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Most of us want an ethical and happy society around us, so we want our children to be kind and constructive members of the society, too. On the other hand, it seems many parents expect their kids to develop morals spontaneously, without investing too much time into it. It is still rare to see parents approach the teaching of ethical values ​​patiently, calmly, and considerately. Shouting, belittling, impatience, even insults are much more common. In this way, children are taught to follow rules, but not why those rules have value.

When we grow up, it can be difficult to remember how we felt and thought as kids. It seems even harder to open a couple of books and explore what is realistic to expect at what age. Younger children can feel (limited) empathy, understand the consequences in the form of reward and punishment, and follow the parental example. But a more abstract understanding and a broader perspective of moral values ​​develops on average only during adolescence, and this too is often a slow and conflicted process.

We would all like our children to be reasonable, considerate and compassionate, but it’s easy to forget that neither we at their age had the necessary experience nor the level of development. Of course, some children have more innate empathy and more desire to cooperate than others, but even such children take many years to reach a level of understanding parents often consider self-evident. The development of the human brain in all its complexity cannot be accelerated by force – but it can be stimulated and guided.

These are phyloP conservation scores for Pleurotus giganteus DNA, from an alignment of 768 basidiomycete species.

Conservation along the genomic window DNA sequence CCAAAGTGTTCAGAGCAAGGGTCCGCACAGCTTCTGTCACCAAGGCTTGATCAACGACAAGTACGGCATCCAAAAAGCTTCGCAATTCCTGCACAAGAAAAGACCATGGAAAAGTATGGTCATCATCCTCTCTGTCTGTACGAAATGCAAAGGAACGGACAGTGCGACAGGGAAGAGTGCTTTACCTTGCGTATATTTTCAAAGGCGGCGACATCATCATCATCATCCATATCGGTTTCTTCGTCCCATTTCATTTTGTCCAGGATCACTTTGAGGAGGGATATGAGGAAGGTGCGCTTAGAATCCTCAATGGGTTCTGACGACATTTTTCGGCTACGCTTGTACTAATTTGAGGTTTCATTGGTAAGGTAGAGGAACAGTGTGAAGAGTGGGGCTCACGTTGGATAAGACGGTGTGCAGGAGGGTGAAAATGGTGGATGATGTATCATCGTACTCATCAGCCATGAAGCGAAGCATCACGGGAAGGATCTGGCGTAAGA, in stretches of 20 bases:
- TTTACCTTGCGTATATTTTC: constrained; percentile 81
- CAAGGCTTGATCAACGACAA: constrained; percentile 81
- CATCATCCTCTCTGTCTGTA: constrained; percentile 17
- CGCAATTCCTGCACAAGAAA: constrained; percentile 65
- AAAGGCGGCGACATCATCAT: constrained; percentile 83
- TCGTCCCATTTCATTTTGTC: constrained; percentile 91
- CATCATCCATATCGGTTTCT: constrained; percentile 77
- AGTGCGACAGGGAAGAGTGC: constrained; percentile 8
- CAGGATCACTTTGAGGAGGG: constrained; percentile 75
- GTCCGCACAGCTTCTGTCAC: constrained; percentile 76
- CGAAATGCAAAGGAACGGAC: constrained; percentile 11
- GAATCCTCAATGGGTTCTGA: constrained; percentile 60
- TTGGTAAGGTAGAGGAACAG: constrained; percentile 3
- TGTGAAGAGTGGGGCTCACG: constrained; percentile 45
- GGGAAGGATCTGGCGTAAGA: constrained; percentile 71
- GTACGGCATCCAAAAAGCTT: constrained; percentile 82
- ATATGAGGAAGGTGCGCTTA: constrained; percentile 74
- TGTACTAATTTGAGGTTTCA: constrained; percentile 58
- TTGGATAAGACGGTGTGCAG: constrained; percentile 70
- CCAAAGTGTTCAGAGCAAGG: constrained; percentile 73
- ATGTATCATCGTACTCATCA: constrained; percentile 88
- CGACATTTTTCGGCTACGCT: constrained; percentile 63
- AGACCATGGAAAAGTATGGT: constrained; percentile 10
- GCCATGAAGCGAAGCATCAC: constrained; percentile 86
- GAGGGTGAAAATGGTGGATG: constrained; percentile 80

Children who are taught moral values ​​in an authoritarian, simplistic way often continue to do so as adults. They may even be unconsciously afraid to broaden their perspective and adjust their judgment to a complex situation. They can learn to ignore empathy and understanding in favor of rigid rules, especially if their parents did the same. Some of these children may develop hidden defiance and unhealthy resistance to any discipline, which may make their lives more difficult later. Perhaps most importantly, such children lose trust in their parents and will not want to turn to them when faced with more difficult and complex dilemmas.

On the other hand, children need guidance because without parental influence they can develop more slowly and randomly, especially considering all the toxic influences they may be exposed to through the mass media. But that guidance needs to be patient, flexible, and interesting, given the child’s desire for fun and limited attention span. Don’t expect quick results ; always keep in mind that you are sowing seeds that may take years to grow into a tree.

It is normal for children to experiment with some unpleasant behaviors sometimes, in order to explore themselves and the the consequences of such behavior. Experience is the fastest way to learn. It would be a mistake to take this as a sign that things have gone wrong and that the child has a bad character. Maybe you too used to spray people with water from the window, or provoked others in various ways, maybe you stole something … simply out of lack of awareness and understanding, or out of a desire for excitement, rather than out of deliberate malice.

 

Here are some guidelines on how to encourage development of ethical values in children:

      • Lead by example, especially by your behavior towards them. It’s a good idea to briefly and simply explain the motivation of your behavior (I want to understand you, I want you to feel good), as well as ask them how they feel about some of your behavior. Likewise, try to explain the feelings of others to them succinctly and simply. Children who experience understanding and compassion will learn to appreciate their value.